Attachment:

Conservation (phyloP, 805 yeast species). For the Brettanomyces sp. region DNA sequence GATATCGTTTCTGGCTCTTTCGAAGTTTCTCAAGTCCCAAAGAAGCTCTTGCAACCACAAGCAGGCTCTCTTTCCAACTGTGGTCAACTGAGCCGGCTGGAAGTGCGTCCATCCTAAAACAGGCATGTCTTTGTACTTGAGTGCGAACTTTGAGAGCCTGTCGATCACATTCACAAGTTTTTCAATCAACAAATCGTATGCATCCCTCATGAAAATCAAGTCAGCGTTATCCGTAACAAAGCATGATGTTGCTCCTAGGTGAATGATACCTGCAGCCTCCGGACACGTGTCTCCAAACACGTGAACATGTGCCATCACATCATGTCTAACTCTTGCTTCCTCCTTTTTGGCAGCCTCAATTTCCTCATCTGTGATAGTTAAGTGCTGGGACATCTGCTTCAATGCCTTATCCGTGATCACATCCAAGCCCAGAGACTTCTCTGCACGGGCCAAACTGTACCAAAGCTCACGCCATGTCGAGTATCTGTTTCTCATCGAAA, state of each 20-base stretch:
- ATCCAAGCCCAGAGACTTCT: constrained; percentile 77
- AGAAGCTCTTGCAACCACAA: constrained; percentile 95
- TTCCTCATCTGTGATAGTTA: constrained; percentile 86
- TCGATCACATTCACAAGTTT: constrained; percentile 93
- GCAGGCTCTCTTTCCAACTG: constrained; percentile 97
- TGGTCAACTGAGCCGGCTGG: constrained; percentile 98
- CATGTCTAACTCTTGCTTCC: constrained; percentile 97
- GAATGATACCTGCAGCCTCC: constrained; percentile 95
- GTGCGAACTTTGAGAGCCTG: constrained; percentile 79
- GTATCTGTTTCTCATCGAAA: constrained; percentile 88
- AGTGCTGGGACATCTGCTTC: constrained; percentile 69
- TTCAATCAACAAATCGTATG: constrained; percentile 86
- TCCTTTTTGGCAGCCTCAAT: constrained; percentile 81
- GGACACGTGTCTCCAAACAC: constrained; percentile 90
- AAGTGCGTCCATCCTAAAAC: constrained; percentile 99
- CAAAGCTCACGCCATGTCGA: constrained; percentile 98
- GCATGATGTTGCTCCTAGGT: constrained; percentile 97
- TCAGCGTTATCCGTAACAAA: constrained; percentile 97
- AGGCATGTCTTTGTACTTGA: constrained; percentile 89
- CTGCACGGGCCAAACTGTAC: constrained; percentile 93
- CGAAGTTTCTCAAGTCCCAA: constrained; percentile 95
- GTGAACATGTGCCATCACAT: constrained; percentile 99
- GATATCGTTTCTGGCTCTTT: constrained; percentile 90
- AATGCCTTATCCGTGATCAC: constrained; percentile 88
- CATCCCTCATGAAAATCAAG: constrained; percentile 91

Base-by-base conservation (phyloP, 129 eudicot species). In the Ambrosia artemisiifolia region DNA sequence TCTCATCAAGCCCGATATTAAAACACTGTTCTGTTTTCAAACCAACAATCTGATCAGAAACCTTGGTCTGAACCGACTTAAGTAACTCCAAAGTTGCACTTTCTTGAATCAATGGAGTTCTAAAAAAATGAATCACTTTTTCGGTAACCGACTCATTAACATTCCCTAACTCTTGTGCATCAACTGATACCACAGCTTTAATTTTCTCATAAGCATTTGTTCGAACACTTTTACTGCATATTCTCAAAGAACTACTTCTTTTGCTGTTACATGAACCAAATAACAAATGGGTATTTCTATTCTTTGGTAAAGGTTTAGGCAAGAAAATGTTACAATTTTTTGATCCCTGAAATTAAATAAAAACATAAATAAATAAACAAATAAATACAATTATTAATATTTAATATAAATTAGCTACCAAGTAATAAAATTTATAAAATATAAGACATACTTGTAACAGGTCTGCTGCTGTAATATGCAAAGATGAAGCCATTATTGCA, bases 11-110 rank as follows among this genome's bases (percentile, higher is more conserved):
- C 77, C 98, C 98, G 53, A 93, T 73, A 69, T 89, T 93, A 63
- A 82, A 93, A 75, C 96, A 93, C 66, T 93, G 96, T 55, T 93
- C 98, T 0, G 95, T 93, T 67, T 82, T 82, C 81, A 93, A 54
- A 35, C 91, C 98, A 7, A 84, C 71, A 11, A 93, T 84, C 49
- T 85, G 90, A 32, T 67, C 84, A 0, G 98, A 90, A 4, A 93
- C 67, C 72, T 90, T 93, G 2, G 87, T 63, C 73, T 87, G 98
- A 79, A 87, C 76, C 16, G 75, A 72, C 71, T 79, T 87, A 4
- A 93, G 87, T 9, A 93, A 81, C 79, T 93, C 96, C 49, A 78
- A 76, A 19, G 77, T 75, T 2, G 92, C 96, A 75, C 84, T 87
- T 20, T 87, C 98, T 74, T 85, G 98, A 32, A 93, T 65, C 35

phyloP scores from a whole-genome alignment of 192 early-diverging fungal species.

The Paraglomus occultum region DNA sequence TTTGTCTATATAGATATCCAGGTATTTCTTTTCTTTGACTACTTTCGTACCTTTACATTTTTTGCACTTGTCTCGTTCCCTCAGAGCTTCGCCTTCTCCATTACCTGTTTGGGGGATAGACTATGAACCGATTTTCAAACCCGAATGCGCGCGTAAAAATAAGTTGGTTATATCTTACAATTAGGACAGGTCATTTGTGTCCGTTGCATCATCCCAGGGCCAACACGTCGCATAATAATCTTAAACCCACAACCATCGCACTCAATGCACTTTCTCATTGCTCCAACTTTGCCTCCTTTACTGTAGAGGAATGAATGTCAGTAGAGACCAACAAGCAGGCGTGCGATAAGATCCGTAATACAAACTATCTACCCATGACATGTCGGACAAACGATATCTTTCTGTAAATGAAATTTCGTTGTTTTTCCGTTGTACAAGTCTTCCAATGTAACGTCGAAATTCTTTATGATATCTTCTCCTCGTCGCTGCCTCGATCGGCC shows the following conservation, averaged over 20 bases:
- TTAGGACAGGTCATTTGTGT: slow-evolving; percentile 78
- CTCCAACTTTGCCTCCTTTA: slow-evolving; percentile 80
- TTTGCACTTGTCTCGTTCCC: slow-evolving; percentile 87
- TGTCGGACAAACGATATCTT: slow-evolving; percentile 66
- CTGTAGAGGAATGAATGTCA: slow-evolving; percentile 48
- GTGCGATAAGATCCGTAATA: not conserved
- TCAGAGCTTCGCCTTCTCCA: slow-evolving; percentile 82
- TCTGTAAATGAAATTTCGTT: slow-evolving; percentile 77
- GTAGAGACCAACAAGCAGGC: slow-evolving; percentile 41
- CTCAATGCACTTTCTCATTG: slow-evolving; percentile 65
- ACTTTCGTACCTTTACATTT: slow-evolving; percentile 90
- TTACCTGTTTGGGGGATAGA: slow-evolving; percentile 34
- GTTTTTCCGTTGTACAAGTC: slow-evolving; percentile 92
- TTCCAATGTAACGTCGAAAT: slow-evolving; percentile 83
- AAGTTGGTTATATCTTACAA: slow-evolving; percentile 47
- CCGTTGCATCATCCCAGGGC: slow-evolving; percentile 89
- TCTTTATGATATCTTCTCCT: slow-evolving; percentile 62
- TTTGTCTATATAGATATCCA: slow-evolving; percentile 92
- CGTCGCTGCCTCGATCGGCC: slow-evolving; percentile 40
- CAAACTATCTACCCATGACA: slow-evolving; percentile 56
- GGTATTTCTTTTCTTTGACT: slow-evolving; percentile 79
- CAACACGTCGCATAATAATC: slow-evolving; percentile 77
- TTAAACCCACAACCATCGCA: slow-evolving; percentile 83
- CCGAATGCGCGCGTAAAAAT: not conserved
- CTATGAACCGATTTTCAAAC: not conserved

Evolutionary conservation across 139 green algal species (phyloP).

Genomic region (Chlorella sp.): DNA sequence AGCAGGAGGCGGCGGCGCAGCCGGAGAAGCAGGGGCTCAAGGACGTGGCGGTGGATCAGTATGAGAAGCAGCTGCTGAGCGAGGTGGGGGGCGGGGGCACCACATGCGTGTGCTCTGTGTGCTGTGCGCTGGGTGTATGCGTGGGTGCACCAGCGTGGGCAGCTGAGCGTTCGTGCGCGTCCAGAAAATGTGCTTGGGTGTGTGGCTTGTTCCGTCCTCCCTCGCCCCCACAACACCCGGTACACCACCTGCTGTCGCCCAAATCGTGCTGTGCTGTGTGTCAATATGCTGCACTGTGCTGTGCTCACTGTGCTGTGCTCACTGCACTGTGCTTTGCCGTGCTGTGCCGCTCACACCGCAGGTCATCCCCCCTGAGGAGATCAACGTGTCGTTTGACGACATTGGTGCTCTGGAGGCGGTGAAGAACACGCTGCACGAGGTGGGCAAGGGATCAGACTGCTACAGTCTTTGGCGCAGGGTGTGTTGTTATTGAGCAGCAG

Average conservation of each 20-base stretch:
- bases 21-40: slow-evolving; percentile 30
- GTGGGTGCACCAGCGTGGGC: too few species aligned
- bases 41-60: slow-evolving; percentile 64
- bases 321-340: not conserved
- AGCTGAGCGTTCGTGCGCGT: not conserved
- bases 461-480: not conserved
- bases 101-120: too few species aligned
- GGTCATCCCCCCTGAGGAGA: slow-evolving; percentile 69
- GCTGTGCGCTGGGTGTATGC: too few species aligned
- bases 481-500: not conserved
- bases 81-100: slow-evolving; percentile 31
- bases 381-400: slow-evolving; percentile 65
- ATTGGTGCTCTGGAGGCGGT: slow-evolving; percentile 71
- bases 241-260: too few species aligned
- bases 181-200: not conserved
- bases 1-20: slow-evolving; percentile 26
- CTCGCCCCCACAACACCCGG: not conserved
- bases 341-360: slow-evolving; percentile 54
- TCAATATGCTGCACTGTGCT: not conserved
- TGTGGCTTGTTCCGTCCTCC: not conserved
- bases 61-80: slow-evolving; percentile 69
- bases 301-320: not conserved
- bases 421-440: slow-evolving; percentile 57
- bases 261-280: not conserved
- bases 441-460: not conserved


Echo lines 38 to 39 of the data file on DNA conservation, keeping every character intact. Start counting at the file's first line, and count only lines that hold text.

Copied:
phyloP scores from a whole-genome alignment of 192 early-diverging fungal species.

The Paraglomus occultum region DNA sequence TTTGTCTATATAGATATCCAGGTATTTCTTTTCTTTGACTACTTTCGTACCTTTACATTTTTTGCACTTGTCTCGTTCCCTCAGAGCTTCGCCTTCTCCATTACCTGTTTGGGGGATAGACTATGAACCGATTTTCAAACCCGAATGCGCGCGTAAAAATAAGTTGGTTATATCTTACAATTAGGACAGGTCATTTGTGTCCGTTGCATCATCCCAGGGCCAACACGTCGCATAATAATCTTAAACCCACAACCATCGCACTCAATGCACTTTCTCATTGCTCCAACTTTGCCTCCTTTACTGTAGAGGAATGAATGTCAGTAGAGACCAACAAGCAGGCGTGCGATAAGATCCGTAATACAAACTATCTACCCATGACATGTCGGACAAACGATATCTTTCTGTAAATGAAATTTCGTTGTTTTTCCGTTGTACAAGTCTTCCAATGTAACGTCGAAATTCTTTATGATATCTTCTCCTCGTCGCTGCCTCGATCGGCC shows the following conservation, averaged over 20 bases: